it's on the second disc, in the B flat quartet (written only a year after the A minor), that sibelius advances well into the... early 19th century. and more into his own, to be fair. the third movement presto is actually quite lovely, bearing some of sibelius's genius for cultivating wild euphoria out of seemingly banal sentimental tensions.

the D minor quartet, written another 20 years later between the (by now internationally famous) composer's 3rd and 4th symphonies, seems to fall from the sky onto this collection — so little it bears in common with its disc-mates; as in, there's not much chance of mistaking whose hand was at work this time. the haunting, stark lines form with confidence out of what's become sibelius's hallmark post-romantic conception, casting their enchantment at fucking 30 degrees below zero. (i think fans of morton feldman who've up to now found it hard to detect in his music any overt strain of sibelius will probably be struck by the harmonic/temporal character of the adagio di molto). it's really a goddamn shame sibelius didn't write more chamber works during his mature period, as he'd intended to; this one's quickly working its way into my innermost circle of cherished quartets. the way the lines can be so articulate and yet so massively gestural at the same time — who doesn't love that? isn't it the very essence of how we want to be (mis)understood?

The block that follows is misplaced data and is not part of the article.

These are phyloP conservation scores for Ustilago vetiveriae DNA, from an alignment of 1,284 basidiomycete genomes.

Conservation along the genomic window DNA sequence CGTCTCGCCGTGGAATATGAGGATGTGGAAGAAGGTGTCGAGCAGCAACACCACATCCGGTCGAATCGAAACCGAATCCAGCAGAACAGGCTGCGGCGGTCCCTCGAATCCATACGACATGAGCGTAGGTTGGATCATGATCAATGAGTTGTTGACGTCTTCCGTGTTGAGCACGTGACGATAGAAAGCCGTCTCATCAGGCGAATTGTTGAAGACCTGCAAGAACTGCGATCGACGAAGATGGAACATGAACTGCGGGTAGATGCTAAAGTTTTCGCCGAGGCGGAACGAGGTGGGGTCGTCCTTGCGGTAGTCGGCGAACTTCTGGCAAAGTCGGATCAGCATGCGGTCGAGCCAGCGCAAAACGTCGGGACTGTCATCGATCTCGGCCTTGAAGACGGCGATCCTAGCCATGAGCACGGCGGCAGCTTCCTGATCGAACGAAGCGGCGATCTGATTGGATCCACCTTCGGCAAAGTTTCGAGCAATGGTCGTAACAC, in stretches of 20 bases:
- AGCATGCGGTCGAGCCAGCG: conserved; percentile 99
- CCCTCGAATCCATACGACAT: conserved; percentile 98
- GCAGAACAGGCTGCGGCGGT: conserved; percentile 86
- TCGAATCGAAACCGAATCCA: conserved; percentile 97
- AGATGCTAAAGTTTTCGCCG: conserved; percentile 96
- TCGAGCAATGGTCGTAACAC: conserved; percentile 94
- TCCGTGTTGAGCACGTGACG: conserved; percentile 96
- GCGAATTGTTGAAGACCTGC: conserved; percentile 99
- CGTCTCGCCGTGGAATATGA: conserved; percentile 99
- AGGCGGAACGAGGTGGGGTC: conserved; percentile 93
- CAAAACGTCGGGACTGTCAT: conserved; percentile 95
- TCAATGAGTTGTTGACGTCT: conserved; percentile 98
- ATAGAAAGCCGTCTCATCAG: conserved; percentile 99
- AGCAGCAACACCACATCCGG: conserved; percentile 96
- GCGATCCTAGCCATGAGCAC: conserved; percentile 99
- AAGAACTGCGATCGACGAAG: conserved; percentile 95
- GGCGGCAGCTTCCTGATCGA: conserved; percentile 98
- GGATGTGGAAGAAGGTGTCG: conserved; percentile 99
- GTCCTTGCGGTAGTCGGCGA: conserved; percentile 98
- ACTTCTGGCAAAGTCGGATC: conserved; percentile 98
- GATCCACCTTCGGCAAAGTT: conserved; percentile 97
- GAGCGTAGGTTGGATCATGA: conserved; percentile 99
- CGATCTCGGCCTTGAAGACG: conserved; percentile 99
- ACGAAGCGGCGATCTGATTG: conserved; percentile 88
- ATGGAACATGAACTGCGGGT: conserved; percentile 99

Saturday, August 28, 2010

guillaume dufay / o gemma lux

I'm still rather new to Dufay and just about any pre-Baroque composer, yet I can't help but feel compelled to share these fancies. Harmonia Mundi herein culls together thirteen compositions from the beginning of Dufay's career, toward the end of the Medieval period. These polyphonic pieces are the perfect Sunday morning comedown; as the sun peaks through the blinds, I can't think of a better compilation to wake me, cleansing me of weekend night sins (yeah, I attend church at my own apartment--suck it latter-day saints).

More than just a documentation of Guillaume Dufay's early period, these compositions are all of the isorhythmic motet style--some of the last, famous Medieval (early Renaissance) iteration of this form. The style is traditionally viewed as a very rigid one for its period, almost scientific. In the isorhythmic setting, a single parameter is chosen and is developed almost arithmetically. A single voice, denoted as the tenor, carries this progression, with the other voices following--in these thirteen compositions, the tenor is the instrumentation. Although that sounds emotionless, more akin to the construction of a mathematical sequence, the Huelgas Ensemble and Paul Van Nevel avoid miring in this technicality, providing spiritual, affirmative renditions. (

Thursday, August 19, 2010

j.s. bach | brandenburg concertos

well, we've been gathering cobwebs here in the dept of fancy people music writing, but i tell you it's time once again to buckle into our high-heeled loafers, fuss with our ruffly neck accoutrement, puff out our chests like dandified apes, and eschew any such pretense that essays to mitigate the pretense of fanciness.